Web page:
Scientists reverse effects of autism-linked mutation with gene therapy

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Using human brain organoids, researchers at the University of California (UC) San Diego School of Medicine uncovered the mechanisms behind how a genetic mutation associated with autism disrupts neural development, and used gene therapy to recover the gene’s function, according to a new study.

The study was published in Nature Communications, and was led by Alysson Muotri, PhD, professor at UC San Diego School of Medicine and director of the UC San Diego Stem Cell Program. The mutation studied is in Transcription Factor 4 (TCFA), a gene that contributes to brain development, according to the study’s authors. Mutations in the TCFA gene have been linked to several neurological and neuropsychiatric diseases, among them are autism spectrum disorders (ASD) and schizophrenia.

The study’s researchers set out to discover more about how a mutation in TCF4 effects the brain. To do so, researchers focused on an ASD called Pitt-Hopkins Syndrome, which is caused by mutations in TCF4. Using stem cell technology, researchers converted patients’ skin cells into stem cells, which were later turned into “mini brains,” also called brain organoids.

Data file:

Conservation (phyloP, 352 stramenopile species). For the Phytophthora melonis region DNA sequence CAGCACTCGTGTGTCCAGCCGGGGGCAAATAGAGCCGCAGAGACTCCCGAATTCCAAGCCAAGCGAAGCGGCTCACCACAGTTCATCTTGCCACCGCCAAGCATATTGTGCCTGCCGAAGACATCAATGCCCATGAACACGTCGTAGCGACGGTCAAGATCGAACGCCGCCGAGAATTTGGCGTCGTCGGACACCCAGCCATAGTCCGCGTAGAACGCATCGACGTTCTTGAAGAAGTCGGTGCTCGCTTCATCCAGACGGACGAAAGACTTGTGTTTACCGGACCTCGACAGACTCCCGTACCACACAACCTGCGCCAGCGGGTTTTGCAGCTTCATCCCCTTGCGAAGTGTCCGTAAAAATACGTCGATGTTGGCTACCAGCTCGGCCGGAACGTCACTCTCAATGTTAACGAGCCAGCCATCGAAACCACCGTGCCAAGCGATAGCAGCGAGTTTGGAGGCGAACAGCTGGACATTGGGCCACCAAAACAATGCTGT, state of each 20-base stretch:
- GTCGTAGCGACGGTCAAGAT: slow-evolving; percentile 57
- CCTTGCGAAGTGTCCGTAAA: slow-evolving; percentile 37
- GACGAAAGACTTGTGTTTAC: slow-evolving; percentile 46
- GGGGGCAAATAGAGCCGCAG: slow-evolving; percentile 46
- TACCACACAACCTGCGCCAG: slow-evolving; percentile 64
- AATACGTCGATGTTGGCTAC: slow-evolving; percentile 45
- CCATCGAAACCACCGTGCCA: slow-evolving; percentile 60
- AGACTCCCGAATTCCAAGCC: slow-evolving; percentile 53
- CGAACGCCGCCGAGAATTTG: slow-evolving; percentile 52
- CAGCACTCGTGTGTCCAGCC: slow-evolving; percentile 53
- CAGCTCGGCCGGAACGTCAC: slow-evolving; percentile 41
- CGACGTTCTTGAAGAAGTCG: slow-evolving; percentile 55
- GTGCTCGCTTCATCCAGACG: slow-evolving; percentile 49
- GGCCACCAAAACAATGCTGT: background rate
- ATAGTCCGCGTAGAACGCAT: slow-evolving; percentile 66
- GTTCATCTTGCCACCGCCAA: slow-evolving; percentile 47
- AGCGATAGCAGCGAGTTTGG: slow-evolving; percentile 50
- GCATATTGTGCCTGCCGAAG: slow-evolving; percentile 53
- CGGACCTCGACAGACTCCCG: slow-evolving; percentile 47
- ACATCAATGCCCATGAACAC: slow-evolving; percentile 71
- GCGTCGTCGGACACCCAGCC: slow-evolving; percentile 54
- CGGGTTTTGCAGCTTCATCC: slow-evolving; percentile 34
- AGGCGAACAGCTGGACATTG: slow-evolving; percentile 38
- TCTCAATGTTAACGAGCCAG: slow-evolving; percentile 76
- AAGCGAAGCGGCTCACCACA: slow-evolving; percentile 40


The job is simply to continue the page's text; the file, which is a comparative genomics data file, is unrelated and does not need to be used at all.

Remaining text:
When scientist compared the brain organoids with the TCF4 mutation to normal organoids, they found several structural and functional differences. According to the researchers, the mutated organoids had atypical cellular architecture which interrupted the flow of neural activity, likely leading to impaired cognitive and motor function.

The team then conducted two different forms of gene therapies on the brain tissue. Both methods increased productions of TCF4 and corrected Pitt Hopkins Syndrome at the molecular, cellular, and electrophysiological level.

“The fact that we can correct this one gene and the entire neural system reestablishes itself, even at a functional level, is amazing,” Muotri said in a statement.

Although this study includes promising evidence that gene therapy can reverse this TCF4 mutation, according to the study’s authors, more research must be done before any conclusions on the effectiveness of this treatment are made. They noted that this study conducted gene therapy at the prenatal stage of brain development, and patients would have to receive this therapy when their brain development is further along. For future studies, the team plans to study how gene therapy effects the mutation in more developed brains.

“For these children and their loved ones, any improvements in motor-cognitive function and quality of life would be worth the try,” Muotri said.